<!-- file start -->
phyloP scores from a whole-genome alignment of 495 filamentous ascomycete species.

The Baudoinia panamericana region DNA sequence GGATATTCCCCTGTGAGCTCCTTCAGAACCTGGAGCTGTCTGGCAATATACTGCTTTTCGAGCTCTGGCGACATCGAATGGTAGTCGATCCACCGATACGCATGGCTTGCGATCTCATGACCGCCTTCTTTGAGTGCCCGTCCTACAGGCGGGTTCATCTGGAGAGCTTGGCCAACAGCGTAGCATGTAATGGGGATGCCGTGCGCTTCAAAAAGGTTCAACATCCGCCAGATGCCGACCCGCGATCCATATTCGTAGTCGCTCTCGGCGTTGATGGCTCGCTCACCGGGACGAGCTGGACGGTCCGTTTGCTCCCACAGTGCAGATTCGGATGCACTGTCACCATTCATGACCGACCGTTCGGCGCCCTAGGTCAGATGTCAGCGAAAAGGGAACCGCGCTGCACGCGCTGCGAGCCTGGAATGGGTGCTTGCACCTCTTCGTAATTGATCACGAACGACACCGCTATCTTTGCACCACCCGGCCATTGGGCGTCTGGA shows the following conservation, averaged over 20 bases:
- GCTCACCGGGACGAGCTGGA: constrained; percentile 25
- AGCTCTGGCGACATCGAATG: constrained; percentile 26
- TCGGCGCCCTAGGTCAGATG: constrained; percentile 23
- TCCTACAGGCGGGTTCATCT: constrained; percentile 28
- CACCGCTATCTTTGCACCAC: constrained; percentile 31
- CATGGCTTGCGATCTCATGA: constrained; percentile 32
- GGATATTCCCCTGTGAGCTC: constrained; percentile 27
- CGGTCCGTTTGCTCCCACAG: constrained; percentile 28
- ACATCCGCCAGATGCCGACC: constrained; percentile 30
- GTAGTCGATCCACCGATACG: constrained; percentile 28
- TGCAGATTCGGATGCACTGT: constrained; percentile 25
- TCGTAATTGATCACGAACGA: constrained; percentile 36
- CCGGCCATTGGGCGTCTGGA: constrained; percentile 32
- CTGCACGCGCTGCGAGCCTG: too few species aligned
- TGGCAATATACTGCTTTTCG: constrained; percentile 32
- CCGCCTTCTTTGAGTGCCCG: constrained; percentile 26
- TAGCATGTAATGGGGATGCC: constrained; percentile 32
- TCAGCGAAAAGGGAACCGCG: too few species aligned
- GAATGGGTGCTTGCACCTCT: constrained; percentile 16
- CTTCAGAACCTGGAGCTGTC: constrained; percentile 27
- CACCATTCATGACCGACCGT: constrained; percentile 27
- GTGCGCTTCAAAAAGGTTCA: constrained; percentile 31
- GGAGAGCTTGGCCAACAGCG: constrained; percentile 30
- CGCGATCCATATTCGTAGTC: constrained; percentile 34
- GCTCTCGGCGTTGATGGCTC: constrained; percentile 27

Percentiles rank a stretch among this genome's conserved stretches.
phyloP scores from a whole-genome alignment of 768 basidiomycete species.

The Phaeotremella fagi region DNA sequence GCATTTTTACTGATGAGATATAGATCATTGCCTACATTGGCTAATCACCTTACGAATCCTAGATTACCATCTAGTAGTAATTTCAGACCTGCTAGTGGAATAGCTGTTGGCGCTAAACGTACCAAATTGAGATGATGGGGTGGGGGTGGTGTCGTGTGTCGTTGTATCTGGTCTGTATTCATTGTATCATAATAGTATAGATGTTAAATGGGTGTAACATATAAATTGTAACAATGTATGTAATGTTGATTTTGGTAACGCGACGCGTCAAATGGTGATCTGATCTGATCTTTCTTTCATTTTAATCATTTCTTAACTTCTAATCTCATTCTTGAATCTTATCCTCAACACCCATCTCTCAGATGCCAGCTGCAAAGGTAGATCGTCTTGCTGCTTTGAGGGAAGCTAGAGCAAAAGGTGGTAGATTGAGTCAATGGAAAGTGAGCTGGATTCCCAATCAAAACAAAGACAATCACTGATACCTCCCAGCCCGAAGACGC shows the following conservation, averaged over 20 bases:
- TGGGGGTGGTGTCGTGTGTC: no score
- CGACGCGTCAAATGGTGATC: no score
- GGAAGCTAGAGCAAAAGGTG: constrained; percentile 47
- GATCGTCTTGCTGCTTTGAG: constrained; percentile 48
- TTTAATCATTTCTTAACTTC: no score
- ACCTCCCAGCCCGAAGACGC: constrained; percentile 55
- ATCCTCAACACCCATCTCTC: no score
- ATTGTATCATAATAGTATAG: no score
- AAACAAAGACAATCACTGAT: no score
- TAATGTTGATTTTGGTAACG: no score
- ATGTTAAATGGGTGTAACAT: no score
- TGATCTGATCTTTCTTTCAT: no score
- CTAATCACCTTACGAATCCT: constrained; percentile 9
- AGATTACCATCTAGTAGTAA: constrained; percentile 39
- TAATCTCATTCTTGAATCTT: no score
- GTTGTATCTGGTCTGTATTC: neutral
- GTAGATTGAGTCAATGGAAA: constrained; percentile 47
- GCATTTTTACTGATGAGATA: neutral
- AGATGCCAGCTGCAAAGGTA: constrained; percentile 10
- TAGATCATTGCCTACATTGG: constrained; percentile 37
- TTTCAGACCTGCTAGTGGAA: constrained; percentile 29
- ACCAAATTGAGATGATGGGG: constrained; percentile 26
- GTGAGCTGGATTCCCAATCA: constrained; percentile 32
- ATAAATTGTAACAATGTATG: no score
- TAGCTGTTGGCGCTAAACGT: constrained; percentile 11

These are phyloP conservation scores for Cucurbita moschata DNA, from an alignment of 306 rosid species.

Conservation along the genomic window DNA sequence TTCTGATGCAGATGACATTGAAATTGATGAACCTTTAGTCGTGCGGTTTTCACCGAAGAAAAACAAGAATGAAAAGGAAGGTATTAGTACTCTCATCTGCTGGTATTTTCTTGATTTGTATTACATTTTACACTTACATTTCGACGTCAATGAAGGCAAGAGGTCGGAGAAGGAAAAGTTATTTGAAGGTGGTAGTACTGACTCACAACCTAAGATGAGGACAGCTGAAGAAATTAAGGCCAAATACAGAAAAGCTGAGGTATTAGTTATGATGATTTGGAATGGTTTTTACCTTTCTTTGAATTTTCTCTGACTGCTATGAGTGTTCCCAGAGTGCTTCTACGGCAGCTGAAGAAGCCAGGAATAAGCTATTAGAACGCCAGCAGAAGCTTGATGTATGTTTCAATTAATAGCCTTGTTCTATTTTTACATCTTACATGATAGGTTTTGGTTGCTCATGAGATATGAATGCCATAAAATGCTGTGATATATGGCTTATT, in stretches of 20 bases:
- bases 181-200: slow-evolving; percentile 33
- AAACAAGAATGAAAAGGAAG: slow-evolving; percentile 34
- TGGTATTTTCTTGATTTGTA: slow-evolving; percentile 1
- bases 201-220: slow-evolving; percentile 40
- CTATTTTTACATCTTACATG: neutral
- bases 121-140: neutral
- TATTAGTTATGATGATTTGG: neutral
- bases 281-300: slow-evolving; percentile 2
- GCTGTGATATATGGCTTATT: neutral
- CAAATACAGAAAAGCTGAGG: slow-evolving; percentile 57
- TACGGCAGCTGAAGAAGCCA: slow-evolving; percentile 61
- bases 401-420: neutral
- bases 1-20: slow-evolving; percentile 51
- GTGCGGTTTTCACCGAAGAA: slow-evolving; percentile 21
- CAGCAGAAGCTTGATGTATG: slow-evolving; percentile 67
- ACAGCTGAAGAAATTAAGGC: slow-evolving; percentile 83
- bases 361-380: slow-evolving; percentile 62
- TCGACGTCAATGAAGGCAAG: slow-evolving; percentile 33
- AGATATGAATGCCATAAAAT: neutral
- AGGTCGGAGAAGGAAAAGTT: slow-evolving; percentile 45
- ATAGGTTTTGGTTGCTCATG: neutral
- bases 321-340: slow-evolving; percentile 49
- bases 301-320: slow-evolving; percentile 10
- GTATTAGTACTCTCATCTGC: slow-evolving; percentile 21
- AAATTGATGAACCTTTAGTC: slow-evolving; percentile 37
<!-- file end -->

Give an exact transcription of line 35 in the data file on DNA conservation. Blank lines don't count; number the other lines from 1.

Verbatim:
- TTTAATCATTTCTTAACTTC: no score